The lawyer opined that the interpretation adapted by Venezuela is like someone who has stopped reading the book of Genesis after the fifth day. In arguing that Venezuela’s arguments on the ICJ lacking jurisdiction is without merit, Reicher said, “The Geneva Article does not end after Article 3. The Secretary General did not choose adjuication erroenously.” It is against this backdrop, he stated the Court must reject Venezuela’s arguments that the Arbitral Award of 3 October 1899 is null and void.
Guyana has requested of the ICJ to confirm the legal validity and binding effect of the Award, and that same is a full, perfect, and final settlement of all questions relating to determining the boundary line between the colony of British Guiana and Venezuela. Guyana asserts that between November 1900 and June 1904, a joint Anglo – Venezuelan Boundary Commission had “identified, demarcated and permanently fixed the boundary established by the Award” before the signing of a Joint Declaration by the Commissioners on 10 January 1905 (referred to as “the 1905 Agreement”).
Guyana further contends that, in 1962, for the first time, Venezuela suddenly contested the Award as “arbitrary” and “null and void”. This contention was highly contested by the British, Payam reminded.
Payam submitted to the ICJ the 1905 map demarcating Guyana’s boundary was exceptionally accurately.
Venezuela’s actions, according to Guyana, had led to the signing of the Agreement to resolve the controversy between Venezuela and the United Kingdom of Great Britain and Northern Ireland over the frontier between Venezuela and British Guiana at Geneva on 17 February 1966, which “provided for recourse to a series of dispute settlement mechanisms to finally resolve the controversy”.
Guyana further submitted that the Geneva Agreement had authorized the United Nations Secretary-General to decide which appropriate dispute resolution mechanism to adopt for the peaceful settlement of the dispute, in accordance with Article 33 of the United Nations Charter.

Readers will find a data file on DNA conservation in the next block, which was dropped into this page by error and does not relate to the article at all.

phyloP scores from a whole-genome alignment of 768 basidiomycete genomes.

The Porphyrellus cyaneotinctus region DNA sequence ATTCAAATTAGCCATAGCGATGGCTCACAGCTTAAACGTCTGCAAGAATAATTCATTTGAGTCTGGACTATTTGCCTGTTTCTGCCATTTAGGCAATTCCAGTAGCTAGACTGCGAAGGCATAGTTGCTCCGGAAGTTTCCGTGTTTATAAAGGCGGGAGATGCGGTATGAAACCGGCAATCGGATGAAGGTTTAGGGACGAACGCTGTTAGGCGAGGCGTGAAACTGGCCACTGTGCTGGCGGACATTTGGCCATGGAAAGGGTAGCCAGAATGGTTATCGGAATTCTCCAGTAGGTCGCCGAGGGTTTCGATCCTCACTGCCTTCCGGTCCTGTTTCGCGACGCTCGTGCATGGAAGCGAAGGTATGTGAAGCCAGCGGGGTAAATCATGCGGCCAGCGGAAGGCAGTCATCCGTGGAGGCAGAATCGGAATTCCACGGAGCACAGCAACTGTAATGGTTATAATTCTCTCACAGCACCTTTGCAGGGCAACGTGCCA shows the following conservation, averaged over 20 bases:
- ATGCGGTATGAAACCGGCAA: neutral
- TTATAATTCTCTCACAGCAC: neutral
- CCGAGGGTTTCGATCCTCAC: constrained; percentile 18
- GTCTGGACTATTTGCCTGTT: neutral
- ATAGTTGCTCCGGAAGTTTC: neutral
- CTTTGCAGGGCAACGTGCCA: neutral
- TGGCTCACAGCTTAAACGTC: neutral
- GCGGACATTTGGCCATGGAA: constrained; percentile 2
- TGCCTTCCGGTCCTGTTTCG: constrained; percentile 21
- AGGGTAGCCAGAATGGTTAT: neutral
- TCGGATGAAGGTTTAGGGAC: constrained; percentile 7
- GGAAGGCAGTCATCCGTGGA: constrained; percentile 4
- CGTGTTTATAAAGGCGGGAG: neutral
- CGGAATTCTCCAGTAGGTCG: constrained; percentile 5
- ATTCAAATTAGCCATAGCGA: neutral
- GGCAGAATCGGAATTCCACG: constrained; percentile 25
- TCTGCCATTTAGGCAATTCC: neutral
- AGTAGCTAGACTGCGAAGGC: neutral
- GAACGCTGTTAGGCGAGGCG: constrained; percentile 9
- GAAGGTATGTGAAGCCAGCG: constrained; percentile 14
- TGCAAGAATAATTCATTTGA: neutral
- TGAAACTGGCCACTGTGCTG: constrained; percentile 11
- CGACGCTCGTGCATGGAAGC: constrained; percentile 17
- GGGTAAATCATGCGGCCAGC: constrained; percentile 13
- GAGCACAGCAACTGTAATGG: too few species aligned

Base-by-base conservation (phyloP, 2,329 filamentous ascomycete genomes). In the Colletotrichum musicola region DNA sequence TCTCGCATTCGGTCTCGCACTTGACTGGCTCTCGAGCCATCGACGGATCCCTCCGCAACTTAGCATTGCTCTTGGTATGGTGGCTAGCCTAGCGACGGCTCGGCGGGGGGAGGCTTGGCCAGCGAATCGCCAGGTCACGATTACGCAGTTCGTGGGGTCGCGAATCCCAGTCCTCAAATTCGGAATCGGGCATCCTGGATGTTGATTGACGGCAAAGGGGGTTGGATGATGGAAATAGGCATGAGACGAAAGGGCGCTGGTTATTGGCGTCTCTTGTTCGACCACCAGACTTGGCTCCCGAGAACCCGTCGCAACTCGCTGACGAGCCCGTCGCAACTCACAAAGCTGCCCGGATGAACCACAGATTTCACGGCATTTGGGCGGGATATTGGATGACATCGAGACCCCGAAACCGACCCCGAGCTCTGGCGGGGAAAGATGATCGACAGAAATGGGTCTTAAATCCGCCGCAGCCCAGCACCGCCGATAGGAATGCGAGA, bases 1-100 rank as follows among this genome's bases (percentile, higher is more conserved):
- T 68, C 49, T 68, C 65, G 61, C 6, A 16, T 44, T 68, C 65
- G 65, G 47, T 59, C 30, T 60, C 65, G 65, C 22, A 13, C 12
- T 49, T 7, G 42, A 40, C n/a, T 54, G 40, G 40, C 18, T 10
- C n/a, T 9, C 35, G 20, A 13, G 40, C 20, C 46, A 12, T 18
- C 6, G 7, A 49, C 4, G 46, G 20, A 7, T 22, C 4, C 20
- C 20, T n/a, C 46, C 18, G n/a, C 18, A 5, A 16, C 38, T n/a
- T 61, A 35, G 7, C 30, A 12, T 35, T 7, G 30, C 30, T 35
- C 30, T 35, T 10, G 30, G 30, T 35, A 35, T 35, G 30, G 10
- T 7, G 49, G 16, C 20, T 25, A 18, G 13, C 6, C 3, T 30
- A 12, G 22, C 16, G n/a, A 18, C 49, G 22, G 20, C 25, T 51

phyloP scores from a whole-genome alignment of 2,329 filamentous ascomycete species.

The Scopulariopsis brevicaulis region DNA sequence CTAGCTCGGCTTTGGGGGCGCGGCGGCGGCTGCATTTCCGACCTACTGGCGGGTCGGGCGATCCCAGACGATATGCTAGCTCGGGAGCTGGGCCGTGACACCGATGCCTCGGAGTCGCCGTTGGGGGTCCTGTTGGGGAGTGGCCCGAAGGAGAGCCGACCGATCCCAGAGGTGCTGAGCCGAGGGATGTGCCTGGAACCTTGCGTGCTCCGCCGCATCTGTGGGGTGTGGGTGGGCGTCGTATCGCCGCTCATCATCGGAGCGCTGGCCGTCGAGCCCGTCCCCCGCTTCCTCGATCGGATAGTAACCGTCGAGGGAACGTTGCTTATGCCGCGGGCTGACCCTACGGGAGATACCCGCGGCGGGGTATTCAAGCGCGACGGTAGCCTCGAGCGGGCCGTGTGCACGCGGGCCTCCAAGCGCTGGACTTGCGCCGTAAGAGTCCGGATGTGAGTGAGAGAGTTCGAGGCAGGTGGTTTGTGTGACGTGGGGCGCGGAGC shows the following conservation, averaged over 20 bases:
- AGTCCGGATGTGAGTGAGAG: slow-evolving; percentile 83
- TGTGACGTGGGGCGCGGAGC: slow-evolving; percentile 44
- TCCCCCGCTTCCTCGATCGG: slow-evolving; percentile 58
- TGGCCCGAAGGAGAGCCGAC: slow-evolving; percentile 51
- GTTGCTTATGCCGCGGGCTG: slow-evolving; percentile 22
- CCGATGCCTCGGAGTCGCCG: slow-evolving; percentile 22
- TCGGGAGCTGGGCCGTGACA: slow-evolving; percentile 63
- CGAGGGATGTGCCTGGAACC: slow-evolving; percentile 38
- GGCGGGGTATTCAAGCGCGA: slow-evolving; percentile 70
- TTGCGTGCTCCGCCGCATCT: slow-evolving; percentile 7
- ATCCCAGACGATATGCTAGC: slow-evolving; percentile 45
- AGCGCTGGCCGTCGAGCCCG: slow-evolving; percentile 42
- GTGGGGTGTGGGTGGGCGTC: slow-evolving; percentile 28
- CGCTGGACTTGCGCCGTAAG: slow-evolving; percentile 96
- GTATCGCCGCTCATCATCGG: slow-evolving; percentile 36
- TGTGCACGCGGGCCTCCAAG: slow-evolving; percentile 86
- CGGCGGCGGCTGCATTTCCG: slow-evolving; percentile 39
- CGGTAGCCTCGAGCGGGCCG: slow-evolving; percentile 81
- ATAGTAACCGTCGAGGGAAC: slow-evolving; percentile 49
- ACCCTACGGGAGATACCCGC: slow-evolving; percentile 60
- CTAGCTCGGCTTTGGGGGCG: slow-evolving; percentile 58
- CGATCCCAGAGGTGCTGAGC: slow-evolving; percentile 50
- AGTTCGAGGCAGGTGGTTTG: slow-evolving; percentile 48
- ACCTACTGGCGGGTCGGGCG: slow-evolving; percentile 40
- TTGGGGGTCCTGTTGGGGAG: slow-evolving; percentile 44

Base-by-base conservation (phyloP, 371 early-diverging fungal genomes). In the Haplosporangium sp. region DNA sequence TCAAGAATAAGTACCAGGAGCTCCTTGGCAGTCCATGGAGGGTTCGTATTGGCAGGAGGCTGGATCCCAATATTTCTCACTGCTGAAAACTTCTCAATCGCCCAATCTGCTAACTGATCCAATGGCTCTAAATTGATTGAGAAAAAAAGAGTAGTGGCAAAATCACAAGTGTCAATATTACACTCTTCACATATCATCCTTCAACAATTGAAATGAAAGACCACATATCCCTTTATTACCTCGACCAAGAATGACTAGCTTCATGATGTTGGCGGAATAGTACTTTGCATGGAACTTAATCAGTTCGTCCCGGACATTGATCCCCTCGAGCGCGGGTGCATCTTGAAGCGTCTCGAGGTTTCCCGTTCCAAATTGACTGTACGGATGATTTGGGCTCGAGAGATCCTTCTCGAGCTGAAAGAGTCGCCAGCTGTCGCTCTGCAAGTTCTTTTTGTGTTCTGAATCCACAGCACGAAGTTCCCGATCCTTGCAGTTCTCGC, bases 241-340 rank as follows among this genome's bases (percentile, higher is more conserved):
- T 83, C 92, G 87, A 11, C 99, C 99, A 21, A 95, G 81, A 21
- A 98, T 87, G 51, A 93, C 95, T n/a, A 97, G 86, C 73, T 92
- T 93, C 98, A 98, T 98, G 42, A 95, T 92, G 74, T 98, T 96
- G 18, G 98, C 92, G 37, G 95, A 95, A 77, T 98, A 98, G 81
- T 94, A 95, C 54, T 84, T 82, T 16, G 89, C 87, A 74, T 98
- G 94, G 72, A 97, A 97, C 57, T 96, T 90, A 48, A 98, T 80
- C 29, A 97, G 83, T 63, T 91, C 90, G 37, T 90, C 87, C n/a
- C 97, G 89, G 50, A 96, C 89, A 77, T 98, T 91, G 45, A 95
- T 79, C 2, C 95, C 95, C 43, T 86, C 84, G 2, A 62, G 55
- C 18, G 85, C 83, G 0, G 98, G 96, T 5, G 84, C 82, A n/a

On 30 January 2018, Secretary-General António Guterres determined that the good offices process had failed to achieve a peaceful settlement of the controversy. He then took a formal and binding decision, under Article IV, paragraph 2 of the Agreement, to choose a different means of settlement under Article 33 of the Charter to have the dispute referred to the ICJ for final settlement.
In closing, Sir Ramphal asked the Court to find that it has jurisdiction to hear the matter, and to proceed with hearing the merits of the case, and said it is an honour to be associated with this historic hearing.
The ICJ, which has a bench of 15 judges, has a twofold role: first, to settle, in accordance with international law, through judgments which have binding force and are without appeal for the parties concerned, legal disputes submitted to it by States; and, second, to give advisory opinions on legal questions referred to it by duly authorized United Nations organs and agencies of the system.
Guyana has requested the ICJ to adjudge and declare the following:
(a)The 1899 Award [was] valid and binding upon Guyana and Venezuela, and the boundary established by that Award and the 1905 Agreement [was] valid and binding upon Guyana and Venezuela;
(b)Guyana enjoy[ed] full sovereignty over the territory between the Essequibo River and the boundary established by the 1899 Award and the 1905 Agreement, and Venezuela enjoy[ed] full sovereignty over the territory west of that boundary; Guyana and Venezuela [were] under an obligation to fully respect each other’s sovereignty and territorial integrity in accordance with the boundary established by the 1899 Award and the 1905 Agreement;
(c)Venezuela [had to] immediately withdraw from and cease its occupation of the eastern half of the Island of Ankoko, and each and every other territory which [was] recognized as Guyana’s sovereign territory in accordance with the 1899 Award and 1905 Agreement;
(d)Venezuela [had to] refrain from threatening or using force against any person and/or company licensed by Guyana or engage in economic or commercial activity in Guyanese territory as determined by the 1899 Award and 1905 Agreement, or in any maritime areas appurtenant to such territory over which Guyana ha[d] sovereignty or exercise[d] sovereign rights, and shall not interfere with any Guyanese or Guyanese-authorised activities in those areas;
(e) Venezuela [was] internationally responsible for violations of Guyana’s sovereignty and sovereign rights, and for all injuries suffered by Guyana as a consequence.